For the first time in 52 years, the Minneapolis Federation of Teachers, Local 59 (MFT) went on strike last year. About 4,500 public educators from the union’s two chapters—one for teachers and one for educational support professionals (ESPs)—walked off the job in March 2022. In bargaining MFT 59 prioritized wage increases, particularly for the poorly paid ESPs, along with improvements to working conditions, resources for student mental health supports, and programs to address racial disparities. After three weeks, MFT won significant gains and a new contract.
This contract is set expire at the end of June, and the union is currently building out a community coalition with many of the organizations that supported it during the strike. The coalition has work to do at both the local and state levels. Not only is the contract up, but a new school board has now taken office and there’s an active search underway to replace the superintendent who left after the strike. At the state level, the new Democratic trifecta means that the spring legislative session could pass the highest public education funding in decades.
Stephanie Luce from Convergence spoke about the strike with Marcia Howard, a teacher, activist, and newly elected vice president of the teacher chapter of MFT 59; Ma-Riah Roberson-Moody, an ESP leader and lead negotiator for the ESP chapter; and MFT 59 Organizing Director Nat Anderson-Lippert.
Stephanie Luce: Why did MFT 59 go on strike in March 2022? What was at stake?
Marcia Howard: We went on strike because it was time. Both the teacher chapter and the ESPs were at this critical juncture where we had seen year after year for probably the last 20 years, a desperate gap between what we were getting paid and how we were being treated, compared to the suburbs.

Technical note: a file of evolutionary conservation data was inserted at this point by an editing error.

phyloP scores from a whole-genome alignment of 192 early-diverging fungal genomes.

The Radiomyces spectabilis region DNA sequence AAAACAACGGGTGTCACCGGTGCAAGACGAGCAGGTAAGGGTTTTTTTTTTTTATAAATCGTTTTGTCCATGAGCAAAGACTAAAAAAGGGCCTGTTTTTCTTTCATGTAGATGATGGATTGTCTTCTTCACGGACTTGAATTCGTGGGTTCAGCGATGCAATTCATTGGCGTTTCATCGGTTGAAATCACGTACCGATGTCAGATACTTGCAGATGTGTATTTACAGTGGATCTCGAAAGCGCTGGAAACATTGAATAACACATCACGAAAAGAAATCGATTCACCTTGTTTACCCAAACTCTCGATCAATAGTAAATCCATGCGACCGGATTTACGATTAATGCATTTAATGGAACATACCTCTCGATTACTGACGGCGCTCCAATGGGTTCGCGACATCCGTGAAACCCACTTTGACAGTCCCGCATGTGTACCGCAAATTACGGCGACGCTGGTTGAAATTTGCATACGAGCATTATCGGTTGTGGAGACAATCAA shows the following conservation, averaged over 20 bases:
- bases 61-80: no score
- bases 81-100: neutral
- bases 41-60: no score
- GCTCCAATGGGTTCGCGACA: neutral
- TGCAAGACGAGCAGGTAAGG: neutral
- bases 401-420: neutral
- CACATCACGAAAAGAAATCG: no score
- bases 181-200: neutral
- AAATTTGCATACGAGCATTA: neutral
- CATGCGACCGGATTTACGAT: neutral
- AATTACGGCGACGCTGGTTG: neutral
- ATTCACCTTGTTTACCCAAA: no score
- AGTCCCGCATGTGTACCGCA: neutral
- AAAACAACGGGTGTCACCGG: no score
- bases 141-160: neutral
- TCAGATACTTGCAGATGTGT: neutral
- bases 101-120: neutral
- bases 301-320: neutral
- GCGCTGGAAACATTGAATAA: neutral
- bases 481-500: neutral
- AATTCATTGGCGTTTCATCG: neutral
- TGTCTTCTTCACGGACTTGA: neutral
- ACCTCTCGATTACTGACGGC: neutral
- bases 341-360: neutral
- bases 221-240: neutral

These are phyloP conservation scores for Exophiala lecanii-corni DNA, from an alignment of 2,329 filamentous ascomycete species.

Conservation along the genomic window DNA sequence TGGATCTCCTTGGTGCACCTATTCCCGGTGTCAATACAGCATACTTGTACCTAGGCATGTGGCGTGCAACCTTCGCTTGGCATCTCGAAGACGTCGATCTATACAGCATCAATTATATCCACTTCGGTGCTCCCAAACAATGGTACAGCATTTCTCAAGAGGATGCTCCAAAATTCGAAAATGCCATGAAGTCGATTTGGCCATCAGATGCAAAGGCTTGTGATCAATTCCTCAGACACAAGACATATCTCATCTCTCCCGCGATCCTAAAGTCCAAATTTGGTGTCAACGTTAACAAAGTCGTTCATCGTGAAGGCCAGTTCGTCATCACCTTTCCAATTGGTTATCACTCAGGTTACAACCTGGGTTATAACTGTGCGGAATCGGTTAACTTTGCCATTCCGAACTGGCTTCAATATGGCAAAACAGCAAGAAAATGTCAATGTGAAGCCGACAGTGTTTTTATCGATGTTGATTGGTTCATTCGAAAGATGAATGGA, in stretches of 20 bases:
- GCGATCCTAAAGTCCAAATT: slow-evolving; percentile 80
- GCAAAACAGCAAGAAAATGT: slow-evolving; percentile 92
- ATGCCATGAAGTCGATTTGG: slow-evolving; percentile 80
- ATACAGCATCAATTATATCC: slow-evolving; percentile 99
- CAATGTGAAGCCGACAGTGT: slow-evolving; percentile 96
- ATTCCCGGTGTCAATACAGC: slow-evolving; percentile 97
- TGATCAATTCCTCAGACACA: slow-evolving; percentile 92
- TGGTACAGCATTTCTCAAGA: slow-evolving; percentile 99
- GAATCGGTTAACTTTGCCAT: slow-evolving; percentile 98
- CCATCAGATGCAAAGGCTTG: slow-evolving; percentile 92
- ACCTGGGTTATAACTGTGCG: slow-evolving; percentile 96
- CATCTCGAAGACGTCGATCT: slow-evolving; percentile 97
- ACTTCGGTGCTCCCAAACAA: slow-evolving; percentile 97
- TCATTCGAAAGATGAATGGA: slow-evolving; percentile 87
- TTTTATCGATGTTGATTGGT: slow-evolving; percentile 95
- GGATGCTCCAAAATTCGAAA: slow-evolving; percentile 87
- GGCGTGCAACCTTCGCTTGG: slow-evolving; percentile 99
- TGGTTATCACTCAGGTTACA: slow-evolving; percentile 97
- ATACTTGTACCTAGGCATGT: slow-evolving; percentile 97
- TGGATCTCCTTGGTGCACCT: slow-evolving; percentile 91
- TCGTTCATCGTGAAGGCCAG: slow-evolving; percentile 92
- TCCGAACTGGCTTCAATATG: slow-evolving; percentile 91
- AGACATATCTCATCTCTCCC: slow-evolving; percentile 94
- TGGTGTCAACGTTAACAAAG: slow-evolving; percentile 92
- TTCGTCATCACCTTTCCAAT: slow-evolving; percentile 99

The only direction that the district was willing to go was even more scarcity. It was as if there was a concerted effort to take away the dignity of our profession. They took away our pay, increased our workload and class sizes, took away our safety—every single aspect of our profession, in both chapters, was being threatened. After 51 years of not striking, it was time for us to do a labor action that involved collective action.
We were in the wake of the George Floyd protests, and somehow the district kept using teachers of color and educators of color as both this sacred cow and sacrificial lamb. They were saying, “We want to make moves in order to retain and recruit teachers of color, so seniority is a problem.” But we were all able to see the numbers and see that Black teachers were 7.9 times more likely to get fired. They were unsupported by the district. It was reprehensible that the district tried to use that to get rid of seniority, especially considering I’m Black, and I’m a veteran teacher. I’ve been in the district for 23 years.
And in those 23 years, what we saw was them stripping us of everything, year by year. So we decided collectively to fight. And the thing that they thought was going to be our weakness was our greatest strength. We looked at the people who were getting paid the least, predominantly, teachers of color and ESPs of color. And that became a rallying point for all of us. I don’t think they expected it to happen, but it did. And it has given us a path forward as a union.
Ma-Riah Roberson-Moody: We have been building for a strike for a while because we knew for a long time that as ESPs, we were not going to be able to get what we needed by just going to the table, doing the same thing. It’s been a process of changing how we approach bargaining and the way that we function as a union. Instead of being a place where people just come when they have a question about their contract, or a problem, we are making the union part of their identity. We really want people to be invested in their contract and their job, because we know that we can use the power that we have to really change the school system.
A lot of our folks are not paid very well. Our lowest paid folks were making $15 an hour, before the strike. Those were people, especially over the pandemic, that were working the whole entire time. When we started going back ESPs were the ones primarily in the buildings.
It’s been this fight to change how we run as a union, but also how people look at ESPs. We want people to respect us, and we’re not going to sit around and wait anymore for people to give us that respect. We’re going to demand that respect now.